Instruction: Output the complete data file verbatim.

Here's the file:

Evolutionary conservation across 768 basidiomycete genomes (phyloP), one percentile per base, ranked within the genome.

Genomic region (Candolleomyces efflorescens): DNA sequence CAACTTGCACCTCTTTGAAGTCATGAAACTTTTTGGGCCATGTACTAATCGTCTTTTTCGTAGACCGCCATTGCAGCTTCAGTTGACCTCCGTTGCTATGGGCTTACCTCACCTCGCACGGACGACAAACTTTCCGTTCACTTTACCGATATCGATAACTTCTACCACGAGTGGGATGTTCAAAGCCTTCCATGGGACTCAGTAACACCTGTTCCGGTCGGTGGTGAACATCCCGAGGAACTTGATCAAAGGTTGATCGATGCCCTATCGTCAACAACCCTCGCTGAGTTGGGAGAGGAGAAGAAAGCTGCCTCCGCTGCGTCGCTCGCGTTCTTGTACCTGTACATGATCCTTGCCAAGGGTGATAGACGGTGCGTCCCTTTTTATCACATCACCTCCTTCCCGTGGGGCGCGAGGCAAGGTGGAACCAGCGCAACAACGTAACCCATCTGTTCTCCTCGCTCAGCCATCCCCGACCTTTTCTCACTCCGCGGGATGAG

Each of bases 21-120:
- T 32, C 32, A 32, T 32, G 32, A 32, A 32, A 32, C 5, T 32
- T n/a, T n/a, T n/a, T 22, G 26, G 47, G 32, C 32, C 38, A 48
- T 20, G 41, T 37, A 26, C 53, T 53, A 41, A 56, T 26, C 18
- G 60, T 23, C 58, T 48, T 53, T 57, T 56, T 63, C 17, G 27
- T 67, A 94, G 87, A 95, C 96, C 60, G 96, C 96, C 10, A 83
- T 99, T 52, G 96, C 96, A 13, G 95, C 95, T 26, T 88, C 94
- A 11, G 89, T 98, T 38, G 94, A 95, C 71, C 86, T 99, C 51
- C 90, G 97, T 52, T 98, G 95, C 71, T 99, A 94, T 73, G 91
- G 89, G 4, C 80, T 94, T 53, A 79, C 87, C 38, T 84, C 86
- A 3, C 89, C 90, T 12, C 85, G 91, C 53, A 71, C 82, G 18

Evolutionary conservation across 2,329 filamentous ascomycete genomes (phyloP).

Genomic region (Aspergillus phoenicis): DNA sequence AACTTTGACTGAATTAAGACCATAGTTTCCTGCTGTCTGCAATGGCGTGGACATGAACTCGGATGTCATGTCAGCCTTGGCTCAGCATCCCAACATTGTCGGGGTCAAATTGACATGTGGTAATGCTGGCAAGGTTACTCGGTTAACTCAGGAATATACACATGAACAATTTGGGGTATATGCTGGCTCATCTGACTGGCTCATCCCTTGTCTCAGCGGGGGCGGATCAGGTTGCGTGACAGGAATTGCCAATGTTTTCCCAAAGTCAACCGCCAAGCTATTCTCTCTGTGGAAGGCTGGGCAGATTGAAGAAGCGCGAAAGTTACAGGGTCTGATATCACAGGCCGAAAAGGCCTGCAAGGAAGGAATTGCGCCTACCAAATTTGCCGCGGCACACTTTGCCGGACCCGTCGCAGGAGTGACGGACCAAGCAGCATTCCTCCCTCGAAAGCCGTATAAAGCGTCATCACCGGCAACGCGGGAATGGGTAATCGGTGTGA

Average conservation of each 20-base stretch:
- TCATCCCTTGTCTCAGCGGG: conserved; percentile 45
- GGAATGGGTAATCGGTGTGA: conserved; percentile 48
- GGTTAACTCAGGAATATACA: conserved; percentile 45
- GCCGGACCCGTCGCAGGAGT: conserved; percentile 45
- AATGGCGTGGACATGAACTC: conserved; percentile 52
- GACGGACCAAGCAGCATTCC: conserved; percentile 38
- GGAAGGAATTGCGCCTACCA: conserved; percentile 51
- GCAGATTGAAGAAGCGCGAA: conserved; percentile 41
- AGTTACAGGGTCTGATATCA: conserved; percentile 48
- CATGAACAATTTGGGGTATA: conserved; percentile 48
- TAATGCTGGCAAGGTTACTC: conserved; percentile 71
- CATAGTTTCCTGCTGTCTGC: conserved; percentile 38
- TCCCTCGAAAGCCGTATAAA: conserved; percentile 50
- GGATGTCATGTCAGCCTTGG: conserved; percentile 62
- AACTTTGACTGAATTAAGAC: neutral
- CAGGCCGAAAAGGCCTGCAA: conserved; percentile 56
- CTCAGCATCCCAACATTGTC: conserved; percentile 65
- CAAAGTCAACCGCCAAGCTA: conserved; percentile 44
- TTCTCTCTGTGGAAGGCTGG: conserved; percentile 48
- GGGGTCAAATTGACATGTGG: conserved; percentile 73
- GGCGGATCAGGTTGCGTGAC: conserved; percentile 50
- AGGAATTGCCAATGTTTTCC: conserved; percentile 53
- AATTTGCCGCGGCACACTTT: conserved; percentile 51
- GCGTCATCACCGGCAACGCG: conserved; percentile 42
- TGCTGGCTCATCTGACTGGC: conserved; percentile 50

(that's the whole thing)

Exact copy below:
Evolutionary conservation across 768 basidiomycete genomes (phyloP), one percentile per base, ranked within the genome.

Genomic region (Candolleomyces efflorescens): DNA sequence CAACTTGCACCTCTTTGAAGTCATGAAACTTTTTGGGCCATGTACTAATCGTCTTTTTCGTAGACCGCCATTGCAGCTTCAGTTGACCTCCGTTGCTATGGGCTTACCTCACCTCGCACGGACGACAAACTTTCCGTTCACTTTACCGATATCGATAACTTCTACCACGAGTGGGATGTTCAAAGCCTTCCATGGGACTCAGTAACACCTGTTCCGGTCGGTGGTGAACATCCCGAGGAACTTGATCAAAGGTTGATCGATGCCCTATCGTCAACAACCCTCGCTGAGTTGGGAGAGGAGAAGAAAGCTGCCTCCGCTGCGTCGCTCGCGTTCTTGTACCTGTACATGATCCTTGCCAAGGGTGATAGACGGTGCGTCCCTTTTTATCACATCACCTCCTTCCCGTGGGGCGCGAGGCAAGGTGGAACCAGCGCAACAACGTAACCCATCTGTTCTCCTCGCTCAGCCATCCCCGACCTTTTCTCACTCCGCGGGATGAG

Each of bases 21-120:
- T 32, C 32, A 32, T 32, G 32, A 32, A 32, A 32, C 5, T 32
- T n/a, T n/a, T n/a, T 22, G 26, G 47, G 32, C 32, C 38, A 48
- T 20, G 41, T 37, A 26, C 53, T 53, A 41, A 56, T 26, C 18
- G 60, T 23, C 58, T 48, T 53, T 57, T 56, T 63, C 17, G 27
- T 67, A 94, G 87, A 95, C 96, C 60, G 96, C 96, C 10, A 83
- T 99, T 52, G 96, C 96, A 13, G 95, C 95, T 26, T 88, C 94
- A 11, G 89, T 98, T 38, G 94, A 95, C 71, C 86, T 99, C 51
- C 90, G 97, T 52, T 98, G 95, C 71, T 99, A 94, T 73, G 91
- G 89, G 4, C 80, T 94, T 53, A 79, C 87, C 38, T 84, C 86
- A 3, C 89, C 90, T 12, C 85, G 91, C 53, A 71, C 82, G 18

Evolutionary conservation across 2,329 filamentous ascomycete genomes (phyloP).

Genomic region (Aspergillus phoenicis): DNA sequence AACTTTGACTGAATTAAGACCATAGTTTCCTGCTGTCTGCAATGGCGTGGACATGAACTCGGATGTCATGTCAGCCTTGGCTCAGCATCCCAACATTGTCGGGGTCAAATTGACATGTGGTAATGCTGGCAAGGTTACTCGGTTAACTCAGGAATATACACATGAACAATTTGGGGTATATGCTGGCTCATCTGACTGGCTCATCCCTTGTCTCAGCGGGGGCGGATCAGGTTGCGTGACAGGAATTGCCAATGTTTTCCCAAAGTCAACCGCCAAGCTATTCTCTCTGTGGAAGGCTGGGCAGATTGAAGAAGCGCGAAAGTTACAGGGTCTGATATCACAGGCCGAAAAGGCCTGCAAGGAAGGAATTGCGCCTACCAAATTTGCCGCGGCACACTTTGCCGGACCCGTCGCAGGAGTGACGGACCAAGCAGCATTCCTCCCTCGAAAGCCGTATAAAGCGTCATCACCGGCAACGCGGGAATGGGTAATCGGTGTGA

Average conservation of each 20-base stretch:
- TCATCCCTTGTCTCAGCGGG: conserved; percentile 45
- GGAATGGGTAATCGGTGTGA: conserved; percentile 48
- GGTTAACTCAGGAATATACA: conserved; percentile 45
- GCCGGACCCGTCGCAGGAGT: conserved; percentile 45
- AATGGCGTGGACATGAACTC: conserved; percentile 52
- GACGGACCAAGCAGCATTCC: conserved; percentile 38
- GGAAGGAATTGCGCCTACCA: conserved; percentile 51
- GCAGATTGAAGAAGCGCGAA: conserved; percentile 41
- AGTTACAGGGTCTGATATCA: conserved; percentile 48
- CATGAACAATTTGGGGTATA: conserved; percentile 48
- TAATGCTGGCAAGGTTACTC: conserved; percentile 71
- CATAGTTTCCTGCTGTCTGC: conserved; percentile 38
- TCCCTCGAAAGCCGTATAAA: conserved; percentile 50
- GGATGTCATGTCAGCCTTGG: conserved; percentile 62
- AACTTTGACTGAATTAAGAC: neutral
- CAGGCCGAAAAGGCCTGCAA: conserved; percentile 56
- CTCAGCATCCCAACATTGTC: conserved; percentile 65
- CAAAGTCAACCGCCAAGCTA: conserved; percentile 44
- TTCTCTCTGTGGAAGGCTGG: conserved; percentile 48
- GGGGTCAAATTGACATGTGG: conserved; percentile 73
- GGCGGATCAGGTTGCGTGAC: conserved; percentile 50
- AGGAATTGCCAATGTTTTCC: conserved; percentile 53
- AATTTGCCGCGGCACACTTT: conserved; percentile 51
- GCGTCATCACCGGCAACGCG: conserved; percentile 42
- TGCTGGCTCATCTGACTGGC: conserved; percentile 50